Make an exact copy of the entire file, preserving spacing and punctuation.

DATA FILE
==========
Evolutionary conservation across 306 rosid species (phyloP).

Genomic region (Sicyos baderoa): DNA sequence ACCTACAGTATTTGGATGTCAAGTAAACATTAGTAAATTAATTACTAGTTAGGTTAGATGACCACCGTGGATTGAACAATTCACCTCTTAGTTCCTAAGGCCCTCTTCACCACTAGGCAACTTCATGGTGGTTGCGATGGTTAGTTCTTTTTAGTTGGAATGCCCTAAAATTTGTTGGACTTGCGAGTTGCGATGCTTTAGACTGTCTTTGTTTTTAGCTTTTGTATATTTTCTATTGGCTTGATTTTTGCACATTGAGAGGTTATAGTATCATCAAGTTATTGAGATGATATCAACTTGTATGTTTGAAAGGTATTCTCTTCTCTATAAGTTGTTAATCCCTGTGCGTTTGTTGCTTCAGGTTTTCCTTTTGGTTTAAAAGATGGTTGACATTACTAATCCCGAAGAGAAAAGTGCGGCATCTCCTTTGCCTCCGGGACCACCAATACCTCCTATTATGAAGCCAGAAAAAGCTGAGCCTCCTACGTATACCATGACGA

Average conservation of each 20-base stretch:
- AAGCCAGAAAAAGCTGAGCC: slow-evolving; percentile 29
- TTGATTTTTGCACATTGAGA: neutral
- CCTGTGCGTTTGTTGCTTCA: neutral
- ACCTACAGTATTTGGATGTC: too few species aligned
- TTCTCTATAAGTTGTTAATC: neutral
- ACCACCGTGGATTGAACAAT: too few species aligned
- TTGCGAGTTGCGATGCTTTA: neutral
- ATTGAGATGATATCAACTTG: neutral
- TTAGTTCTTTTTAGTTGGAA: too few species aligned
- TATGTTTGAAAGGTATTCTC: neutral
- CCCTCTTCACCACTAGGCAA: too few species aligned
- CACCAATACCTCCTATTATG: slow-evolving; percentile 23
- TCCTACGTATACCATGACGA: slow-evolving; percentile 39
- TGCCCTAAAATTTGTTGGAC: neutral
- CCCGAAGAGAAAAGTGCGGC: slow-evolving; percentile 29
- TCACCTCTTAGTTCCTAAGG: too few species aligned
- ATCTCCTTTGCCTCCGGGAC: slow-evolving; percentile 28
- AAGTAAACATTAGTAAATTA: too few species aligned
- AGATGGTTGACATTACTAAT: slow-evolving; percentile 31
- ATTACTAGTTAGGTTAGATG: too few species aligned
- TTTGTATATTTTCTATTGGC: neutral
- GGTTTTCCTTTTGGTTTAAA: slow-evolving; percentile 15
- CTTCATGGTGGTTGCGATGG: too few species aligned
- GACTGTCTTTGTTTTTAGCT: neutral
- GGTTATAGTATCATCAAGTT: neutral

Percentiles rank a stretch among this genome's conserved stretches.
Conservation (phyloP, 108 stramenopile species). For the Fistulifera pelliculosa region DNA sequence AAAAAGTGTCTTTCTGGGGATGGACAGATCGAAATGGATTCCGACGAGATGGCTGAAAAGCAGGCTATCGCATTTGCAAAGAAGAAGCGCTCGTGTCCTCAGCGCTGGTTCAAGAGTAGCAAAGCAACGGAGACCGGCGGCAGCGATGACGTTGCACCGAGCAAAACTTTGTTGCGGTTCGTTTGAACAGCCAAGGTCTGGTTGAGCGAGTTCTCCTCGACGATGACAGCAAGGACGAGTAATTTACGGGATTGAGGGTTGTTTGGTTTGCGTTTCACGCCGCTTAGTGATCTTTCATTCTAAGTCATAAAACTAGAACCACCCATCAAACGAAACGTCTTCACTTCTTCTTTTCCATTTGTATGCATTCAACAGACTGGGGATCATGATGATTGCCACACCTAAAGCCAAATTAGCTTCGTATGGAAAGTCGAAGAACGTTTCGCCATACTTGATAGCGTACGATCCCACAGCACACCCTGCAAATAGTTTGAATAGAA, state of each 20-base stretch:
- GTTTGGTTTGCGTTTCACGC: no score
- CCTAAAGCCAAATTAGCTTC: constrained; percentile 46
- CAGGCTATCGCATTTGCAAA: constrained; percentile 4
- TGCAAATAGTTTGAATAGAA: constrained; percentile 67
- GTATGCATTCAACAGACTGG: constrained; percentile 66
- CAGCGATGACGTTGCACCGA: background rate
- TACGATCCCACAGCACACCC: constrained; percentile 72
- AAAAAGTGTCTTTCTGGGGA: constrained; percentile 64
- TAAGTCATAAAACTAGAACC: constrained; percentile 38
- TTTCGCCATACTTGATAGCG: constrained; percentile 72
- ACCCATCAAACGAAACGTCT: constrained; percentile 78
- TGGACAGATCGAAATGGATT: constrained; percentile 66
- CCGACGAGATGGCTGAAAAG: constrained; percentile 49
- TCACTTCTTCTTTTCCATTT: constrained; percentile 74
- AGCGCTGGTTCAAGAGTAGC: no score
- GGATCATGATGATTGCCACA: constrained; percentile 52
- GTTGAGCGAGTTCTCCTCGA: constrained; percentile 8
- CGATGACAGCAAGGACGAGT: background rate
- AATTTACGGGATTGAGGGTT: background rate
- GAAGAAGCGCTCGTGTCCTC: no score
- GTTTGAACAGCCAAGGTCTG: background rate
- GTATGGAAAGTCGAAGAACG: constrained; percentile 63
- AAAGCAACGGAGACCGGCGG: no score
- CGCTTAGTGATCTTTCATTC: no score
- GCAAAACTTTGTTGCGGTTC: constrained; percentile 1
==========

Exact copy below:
Evolutionary conservation across 306 rosid species (phyloP).

Genomic region (Sicyos baderoa): DNA sequence ACCTACAGTATTTGGATGTCAAGTAAACATTAGTAAATTAATTACTAGTTAGGTTAGATGACCACCGTGGATTGAACAATTCACCTCTTAGTTCCTAAGGCCCTCTTCACCACTAGGCAACTTCATGGTGGTTGCGATGGTTAGTTCTTTTTAGTTGGAATGCCCTAAAATTTGTTGGACTTGCGAGTTGCGATGCTTTAGACTGTCTTTGTTTTTAGCTTTTGTATATTTTCTATTGGCTTGATTTTTGCACATTGAGAGGTTATAGTATCATCAAGTTATTGAGATGATATCAACTTGTATGTTTGAAAGGTATTCTCTTCTCTATAAGTTGTTAATCCCTGTGCGTTTGTTGCTTCAGGTTTTCCTTTTGGTTTAAAAGATGGTTGACATTACTAATCCCGAAGAGAAAAGTGCGGCATCTCCTTTGCCTCCGGGACCACCAATACCTCCTATTATGAAGCCAGAAAAAGCTGAGCCTCCTACGTATACCATGACGA

Average conservation of each 20-base stretch:
- AAGCCAGAAAAAGCTGAGCC: slow-evolving; percentile 29
- TTGATTTTTGCACATTGAGA: neutral
- CCTGTGCGTTTGTTGCTTCA: neutral
- ACCTACAGTATTTGGATGTC: too few species aligned
- TTCTCTATAAGTTGTTAATC: neutral
- ACCACCGTGGATTGAACAAT: too few species aligned
- TTGCGAGTTGCGATGCTTTA: neutral
- ATTGAGATGATATCAACTTG: neutral
- TTAGTTCTTTTTAGTTGGAA: too few species aligned
- TATGTTTGAAAGGTATTCTC: neutral
- CCCTCTTCACCACTAGGCAA: too few species aligned
- CACCAATACCTCCTATTATG: slow-evolving; percentile 23
- TCCTACGTATACCATGACGA: slow-evolving; percentile 39
- TGCCCTAAAATTTGTTGGAC: neutral
- CCCGAAGAGAAAAGTGCGGC: slow-evolving; percentile 29
- TCACCTCTTAGTTCCTAAGG: too few species aligned
- ATCTCCTTTGCCTCCGGGAC: slow-evolving; percentile 28
- AAGTAAACATTAGTAAATTA: too few species aligned
- AGATGGTTGACATTACTAAT: slow-evolving; percentile 31
- ATTACTAGTTAGGTTAGATG: too few species aligned
- TTTGTATATTTTCTATTGGC: neutral
- GGTTTTCCTTTTGGTTTAAA: slow-evolving; percentile 15
- CTTCATGGTGGTTGCGATGG: too few species aligned
- GACTGTCTTTGTTTTTAGCT: neutral
- GGTTATAGTATCATCAAGTT: neutral

Percentiles rank a stretch among this genome's conserved stretches.
Conservation (phyloP, 108 stramenopile species). For the Fistulifera pelliculosa region DNA sequence AAAAAGTGTCTTTCTGGGGATGGACAGATCGAAATGGATTCCGACGAGATGGCTGAAAAGCAGGCTATCGCATTTGCAAAGAAGAAGCGCTCGTGTCCTCAGCGCTGGTTCAAGAGTAGCAAAGCAACGGAGACCGGCGGCAGCGATGACGTTGCACCGAGCAAAACTTTGTTGCGGTTCGTTTGAACAGCCAAGGTCTGGTTGAGCGAGTTCTCCTCGACGATGACAGCAAGGACGAGTAATTTACGGGATTGAGGGTTGTTTGGTTTGCGTTTCACGCCGCTTAGTGATCTTTCATTCTAAGTCATAAAACTAGAACCACCCATCAAACGAAACGTCTTCACTTCTTCTTTTCCATTTGTATGCATTCAACAGACTGGGGATCATGATGATTGCCACACCTAAAGCCAAATTAGCTTCGTATGGAAAGTCGAAGAACGTTTCGCCATACTTGATAGCGTACGATCCCACAGCACACCCTGCAAATAGTTTGAATAGAA, state of each 20-base stretch:
- GTTTGGTTTGCGTTTCACGC: no score
- CCTAAAGCCAAATTAGCTTC: constrained; percentile 46
- CAGGCTATCGCATTTGCAAA: constrained; percentile 4
- TGCAAATAGTTTGAATAGAA: constrained; percentile 67
- GTATGCATTCAACAGACTGG: constrained; percentile 66
- CAGCGATGACGTTGCACCGA: background rate
- TACGATCCCACAGCACACCC: constrained; percentile 72
- AAAAAGTGTCTTTCTGGGGA: constrained; percentile 64
- TAAGTCATAAAACTAGAACC: constrained; percentile 38
- TTTCGCCATACTTGATAGCG: constrained; percentile 72
- ACCCATCAAACGAAACGTCT: constrained; percentile 78
- TGGACAGATCGAAATGGATT: constrained; percentile 66
- CCGACGAGATGGCTGAAAAG: constrained; percentile 49
- TCACTTCTTCTTTTCCATTT: constrained; percentile 74
- AGCGCTGGTTCAAGAGTAGC: no score
- GGATCATGATGATTGCCACA: constrained; percentile 52
- GTTGAGCGAGTTCTCCTCGA: constrained; percentile 8
- CGATGACAGCAAGGACGAGT: background rate
- AATTTACGGGATTGAGGGTT: background rate
- GAAGAAGCGCTCGTGTCCTC: no score
- GTTTGAACAGCCAAGGTCTG: background rate
- GTATGGAAAGTCGAAGAACG: constrained; percentile 63
- AAAGCAACGGAGACCGGCGG: no score
- CGCTTAGTGATCTTTCATTC: no score
- GCAAAACTTTGTTGCGGTTC: constrained; percentile 1